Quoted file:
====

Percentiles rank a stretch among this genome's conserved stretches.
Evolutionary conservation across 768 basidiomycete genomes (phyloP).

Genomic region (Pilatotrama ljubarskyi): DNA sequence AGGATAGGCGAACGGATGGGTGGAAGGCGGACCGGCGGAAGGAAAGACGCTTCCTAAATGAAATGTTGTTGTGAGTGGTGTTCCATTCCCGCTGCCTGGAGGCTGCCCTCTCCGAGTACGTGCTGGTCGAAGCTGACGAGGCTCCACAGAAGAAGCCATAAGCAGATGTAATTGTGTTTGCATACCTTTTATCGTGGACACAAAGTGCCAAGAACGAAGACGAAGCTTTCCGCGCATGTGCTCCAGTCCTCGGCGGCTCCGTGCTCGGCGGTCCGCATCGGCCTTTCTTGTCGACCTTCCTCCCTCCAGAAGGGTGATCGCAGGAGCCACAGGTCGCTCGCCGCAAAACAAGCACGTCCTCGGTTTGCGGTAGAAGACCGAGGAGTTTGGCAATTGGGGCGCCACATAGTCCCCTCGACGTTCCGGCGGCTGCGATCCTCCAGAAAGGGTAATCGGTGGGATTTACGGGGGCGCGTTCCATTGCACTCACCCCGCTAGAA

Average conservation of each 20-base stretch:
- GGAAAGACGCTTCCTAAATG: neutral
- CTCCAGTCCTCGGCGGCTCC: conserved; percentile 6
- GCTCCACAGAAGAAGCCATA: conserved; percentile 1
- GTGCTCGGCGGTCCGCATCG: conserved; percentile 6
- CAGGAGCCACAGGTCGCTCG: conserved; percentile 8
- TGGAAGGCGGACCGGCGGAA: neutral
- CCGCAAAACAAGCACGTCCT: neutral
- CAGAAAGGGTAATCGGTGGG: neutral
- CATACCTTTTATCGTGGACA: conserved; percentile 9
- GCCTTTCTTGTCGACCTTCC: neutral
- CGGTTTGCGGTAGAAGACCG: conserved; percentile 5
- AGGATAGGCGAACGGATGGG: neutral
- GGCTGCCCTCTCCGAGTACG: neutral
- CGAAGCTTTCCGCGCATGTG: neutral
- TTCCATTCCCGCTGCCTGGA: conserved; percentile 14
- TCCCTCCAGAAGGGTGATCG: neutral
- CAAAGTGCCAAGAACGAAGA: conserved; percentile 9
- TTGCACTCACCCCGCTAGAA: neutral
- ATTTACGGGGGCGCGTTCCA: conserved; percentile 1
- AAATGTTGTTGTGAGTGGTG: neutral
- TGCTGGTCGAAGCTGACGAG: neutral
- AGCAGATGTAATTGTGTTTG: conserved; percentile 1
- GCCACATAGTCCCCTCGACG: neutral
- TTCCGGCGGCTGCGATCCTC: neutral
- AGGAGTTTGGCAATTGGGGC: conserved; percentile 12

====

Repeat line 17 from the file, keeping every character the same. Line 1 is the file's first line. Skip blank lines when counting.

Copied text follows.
- GGCTGCCCTCTCCGAGTACG: neutral